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Fleck corneal dystrophy: for professionals


Clinical phenotype

Incidence
  • Unknown
Corneal Features
  • Likely congenital and non-progressive
  • Scattered minute dots and larger oval grey-white opacities in all stromal layers
  • Intervening cornea is clear
  • No epithelial or endothelial involvement
Symptoms
  • Mildest form of corneal dystrophy
  • Usually asymptomatic or mild photophobia with normal vision
  • Tend to be diagnosed incidentally
Multiple scattered grey opacities throughout the cornea. The corneal surface in between the opacities are clear.
Scattered grey opacities of varying size within the whole thickness of the corneal stroma (arrow). The intervening stroma is clear.

Credit: Mr Stephen Tuft, consultant ophthalmologist, Moorfields Eye Hospital, London

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Genetics

Gene (OMIM no.) and associated function
  • PIKFYVE (#609414)
  • Encodes an enzyme called phosphoinositide kinase (FYVE-type zinc finger containing)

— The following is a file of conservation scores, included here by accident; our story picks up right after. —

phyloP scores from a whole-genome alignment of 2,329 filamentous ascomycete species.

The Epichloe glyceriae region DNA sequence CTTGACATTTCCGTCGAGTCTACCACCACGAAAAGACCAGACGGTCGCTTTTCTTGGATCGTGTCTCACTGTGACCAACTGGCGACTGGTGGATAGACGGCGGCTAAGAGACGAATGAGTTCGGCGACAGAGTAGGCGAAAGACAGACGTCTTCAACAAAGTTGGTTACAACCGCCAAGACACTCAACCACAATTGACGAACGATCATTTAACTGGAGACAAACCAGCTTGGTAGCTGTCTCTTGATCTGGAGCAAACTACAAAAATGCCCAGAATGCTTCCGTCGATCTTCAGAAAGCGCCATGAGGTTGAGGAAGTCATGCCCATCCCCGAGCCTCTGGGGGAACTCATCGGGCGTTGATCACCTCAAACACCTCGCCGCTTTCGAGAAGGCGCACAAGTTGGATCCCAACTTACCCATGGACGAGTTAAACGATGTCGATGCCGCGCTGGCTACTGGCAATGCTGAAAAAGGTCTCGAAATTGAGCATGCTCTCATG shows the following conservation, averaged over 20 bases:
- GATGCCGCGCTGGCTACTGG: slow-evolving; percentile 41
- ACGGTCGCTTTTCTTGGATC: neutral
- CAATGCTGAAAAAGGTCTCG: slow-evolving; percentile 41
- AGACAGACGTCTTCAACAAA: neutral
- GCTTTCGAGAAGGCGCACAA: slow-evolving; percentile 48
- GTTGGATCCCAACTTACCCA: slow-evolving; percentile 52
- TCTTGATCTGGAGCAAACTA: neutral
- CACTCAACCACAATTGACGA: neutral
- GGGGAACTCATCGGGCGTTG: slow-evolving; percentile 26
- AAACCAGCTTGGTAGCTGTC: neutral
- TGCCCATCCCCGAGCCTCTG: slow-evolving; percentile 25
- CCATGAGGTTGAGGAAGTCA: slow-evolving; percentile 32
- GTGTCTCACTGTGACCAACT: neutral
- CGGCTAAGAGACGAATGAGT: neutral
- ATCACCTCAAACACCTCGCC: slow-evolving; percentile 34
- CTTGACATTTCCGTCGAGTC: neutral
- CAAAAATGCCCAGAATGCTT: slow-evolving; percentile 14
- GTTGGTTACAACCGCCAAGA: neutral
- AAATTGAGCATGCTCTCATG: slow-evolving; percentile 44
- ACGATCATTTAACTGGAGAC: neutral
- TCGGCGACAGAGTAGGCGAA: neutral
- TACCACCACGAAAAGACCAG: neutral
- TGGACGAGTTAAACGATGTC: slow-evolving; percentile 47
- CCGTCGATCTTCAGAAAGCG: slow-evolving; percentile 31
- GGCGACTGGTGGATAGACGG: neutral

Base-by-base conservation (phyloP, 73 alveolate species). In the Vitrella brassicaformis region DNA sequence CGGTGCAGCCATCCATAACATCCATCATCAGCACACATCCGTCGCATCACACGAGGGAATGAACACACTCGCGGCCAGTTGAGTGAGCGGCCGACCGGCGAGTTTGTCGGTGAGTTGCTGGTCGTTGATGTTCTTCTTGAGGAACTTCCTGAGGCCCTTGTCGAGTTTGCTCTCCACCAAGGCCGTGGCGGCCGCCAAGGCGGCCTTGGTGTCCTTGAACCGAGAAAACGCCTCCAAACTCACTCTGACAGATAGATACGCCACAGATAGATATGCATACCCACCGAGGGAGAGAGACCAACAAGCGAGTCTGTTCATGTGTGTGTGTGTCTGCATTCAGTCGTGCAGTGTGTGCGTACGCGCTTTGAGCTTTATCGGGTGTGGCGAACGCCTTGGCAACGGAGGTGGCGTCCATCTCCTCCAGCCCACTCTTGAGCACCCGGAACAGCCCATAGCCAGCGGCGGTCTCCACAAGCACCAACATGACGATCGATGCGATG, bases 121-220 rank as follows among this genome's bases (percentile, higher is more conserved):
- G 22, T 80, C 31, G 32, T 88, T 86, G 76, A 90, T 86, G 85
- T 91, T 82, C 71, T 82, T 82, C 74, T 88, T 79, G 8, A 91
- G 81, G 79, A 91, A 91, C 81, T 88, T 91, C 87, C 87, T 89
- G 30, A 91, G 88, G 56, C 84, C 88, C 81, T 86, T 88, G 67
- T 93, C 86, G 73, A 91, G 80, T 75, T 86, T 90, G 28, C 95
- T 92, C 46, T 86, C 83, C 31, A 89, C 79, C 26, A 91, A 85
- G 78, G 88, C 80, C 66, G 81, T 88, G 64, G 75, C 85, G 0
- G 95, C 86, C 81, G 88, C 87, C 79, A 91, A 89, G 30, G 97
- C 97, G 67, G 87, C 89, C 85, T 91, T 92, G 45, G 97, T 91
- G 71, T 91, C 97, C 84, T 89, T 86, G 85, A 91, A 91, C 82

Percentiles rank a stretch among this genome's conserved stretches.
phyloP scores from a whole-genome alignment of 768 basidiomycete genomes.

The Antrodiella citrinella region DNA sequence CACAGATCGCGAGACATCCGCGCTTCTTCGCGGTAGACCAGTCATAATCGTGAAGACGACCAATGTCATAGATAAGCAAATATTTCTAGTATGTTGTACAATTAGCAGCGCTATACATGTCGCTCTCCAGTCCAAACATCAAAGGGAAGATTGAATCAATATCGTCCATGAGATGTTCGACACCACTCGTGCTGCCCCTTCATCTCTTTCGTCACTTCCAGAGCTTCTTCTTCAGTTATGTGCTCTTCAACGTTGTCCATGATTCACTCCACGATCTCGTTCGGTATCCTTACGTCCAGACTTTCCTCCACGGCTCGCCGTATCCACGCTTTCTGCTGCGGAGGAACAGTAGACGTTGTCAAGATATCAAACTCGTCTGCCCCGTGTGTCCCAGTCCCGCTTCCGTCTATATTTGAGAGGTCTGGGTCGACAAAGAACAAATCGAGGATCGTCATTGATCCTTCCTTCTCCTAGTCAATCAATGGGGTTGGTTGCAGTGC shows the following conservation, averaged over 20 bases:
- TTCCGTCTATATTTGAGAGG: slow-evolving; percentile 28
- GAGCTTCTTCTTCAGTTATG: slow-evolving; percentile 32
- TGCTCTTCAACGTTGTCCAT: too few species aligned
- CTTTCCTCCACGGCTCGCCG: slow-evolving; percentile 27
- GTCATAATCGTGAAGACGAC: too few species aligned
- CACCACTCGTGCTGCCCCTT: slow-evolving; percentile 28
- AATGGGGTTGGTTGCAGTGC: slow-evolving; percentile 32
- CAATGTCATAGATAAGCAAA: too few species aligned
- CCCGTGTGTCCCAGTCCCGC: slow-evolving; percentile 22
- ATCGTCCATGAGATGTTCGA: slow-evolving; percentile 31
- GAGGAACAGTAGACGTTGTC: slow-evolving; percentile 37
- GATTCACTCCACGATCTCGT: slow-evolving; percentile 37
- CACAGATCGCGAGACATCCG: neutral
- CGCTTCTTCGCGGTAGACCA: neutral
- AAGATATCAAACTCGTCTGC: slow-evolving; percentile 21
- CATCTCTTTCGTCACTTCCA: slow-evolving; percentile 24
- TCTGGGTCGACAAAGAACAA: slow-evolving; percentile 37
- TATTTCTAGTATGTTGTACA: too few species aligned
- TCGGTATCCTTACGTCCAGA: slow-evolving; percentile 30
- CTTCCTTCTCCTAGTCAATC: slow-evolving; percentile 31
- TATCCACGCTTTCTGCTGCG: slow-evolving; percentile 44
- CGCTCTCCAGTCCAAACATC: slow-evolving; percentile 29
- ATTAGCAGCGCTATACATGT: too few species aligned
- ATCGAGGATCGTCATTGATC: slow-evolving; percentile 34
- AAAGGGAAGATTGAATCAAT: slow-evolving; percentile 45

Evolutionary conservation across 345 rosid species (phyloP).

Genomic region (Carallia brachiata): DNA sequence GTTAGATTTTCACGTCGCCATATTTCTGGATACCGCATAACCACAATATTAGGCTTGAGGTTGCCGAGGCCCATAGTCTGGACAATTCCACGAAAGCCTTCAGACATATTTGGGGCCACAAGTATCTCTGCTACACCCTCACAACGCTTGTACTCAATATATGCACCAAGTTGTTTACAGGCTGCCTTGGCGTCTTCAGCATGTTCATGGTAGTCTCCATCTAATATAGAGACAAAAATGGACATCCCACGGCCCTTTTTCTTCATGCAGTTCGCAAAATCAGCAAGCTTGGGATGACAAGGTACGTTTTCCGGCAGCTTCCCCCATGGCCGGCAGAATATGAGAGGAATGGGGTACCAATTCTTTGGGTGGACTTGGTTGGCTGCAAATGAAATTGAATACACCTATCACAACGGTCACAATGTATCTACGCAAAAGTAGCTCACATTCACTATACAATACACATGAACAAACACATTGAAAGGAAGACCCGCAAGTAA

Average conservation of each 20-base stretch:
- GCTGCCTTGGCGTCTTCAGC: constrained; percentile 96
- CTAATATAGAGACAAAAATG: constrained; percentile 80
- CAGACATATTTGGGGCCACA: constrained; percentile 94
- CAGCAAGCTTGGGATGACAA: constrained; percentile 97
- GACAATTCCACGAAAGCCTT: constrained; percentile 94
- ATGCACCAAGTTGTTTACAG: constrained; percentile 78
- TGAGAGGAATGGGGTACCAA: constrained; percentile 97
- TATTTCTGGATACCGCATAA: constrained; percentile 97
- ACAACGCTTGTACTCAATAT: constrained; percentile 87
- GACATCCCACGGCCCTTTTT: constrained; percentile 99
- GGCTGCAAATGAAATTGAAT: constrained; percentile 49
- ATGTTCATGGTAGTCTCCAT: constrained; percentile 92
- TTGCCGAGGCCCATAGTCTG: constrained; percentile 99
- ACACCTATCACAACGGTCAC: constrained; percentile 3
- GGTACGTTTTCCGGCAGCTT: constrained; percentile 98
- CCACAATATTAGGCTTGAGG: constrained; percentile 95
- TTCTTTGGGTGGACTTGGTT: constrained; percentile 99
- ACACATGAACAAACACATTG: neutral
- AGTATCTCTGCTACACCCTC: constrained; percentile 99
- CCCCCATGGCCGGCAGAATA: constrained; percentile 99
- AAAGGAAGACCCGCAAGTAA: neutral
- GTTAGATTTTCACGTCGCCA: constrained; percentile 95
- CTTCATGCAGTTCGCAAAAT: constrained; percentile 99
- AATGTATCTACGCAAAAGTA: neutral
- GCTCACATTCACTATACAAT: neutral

• Regulates the trafficking and sorting of peripheral endosomes by controlling the morphogenesis and function of multivesicular bodies[1,2]
Inheritance pattern

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Diagnosis

Fleck corneal dystrophy (FCD) rarely causes any serious visual symptoms and is usually diagnosed incidentally on routine examination. Genetic testing may be undertaken to facilitate genetic counselling and obtain a molecular diagnosis. However, patients often do not pursue this due to the mild nature of FCD.

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Management

  • Patients do not usually require any interventions

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Further information and support

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References

  1.  Li S, Tiab L, Jiao X, et al. Mutations in PIP5K3 are associated with Francois-Neetens mouchetee fleck corneal dystrophy. Am J Hum Genet. Jul 2005;77(1):54-63. doi:10.1086/431346
  2.  Gee JA, Frausto RF, Chung DW, et al. Identification of novel PIKFYVE gene mutations associated with Fleck corneal dystrophy. Mol Vis. 2015;21:1093-100

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Updated on November 30, 2020
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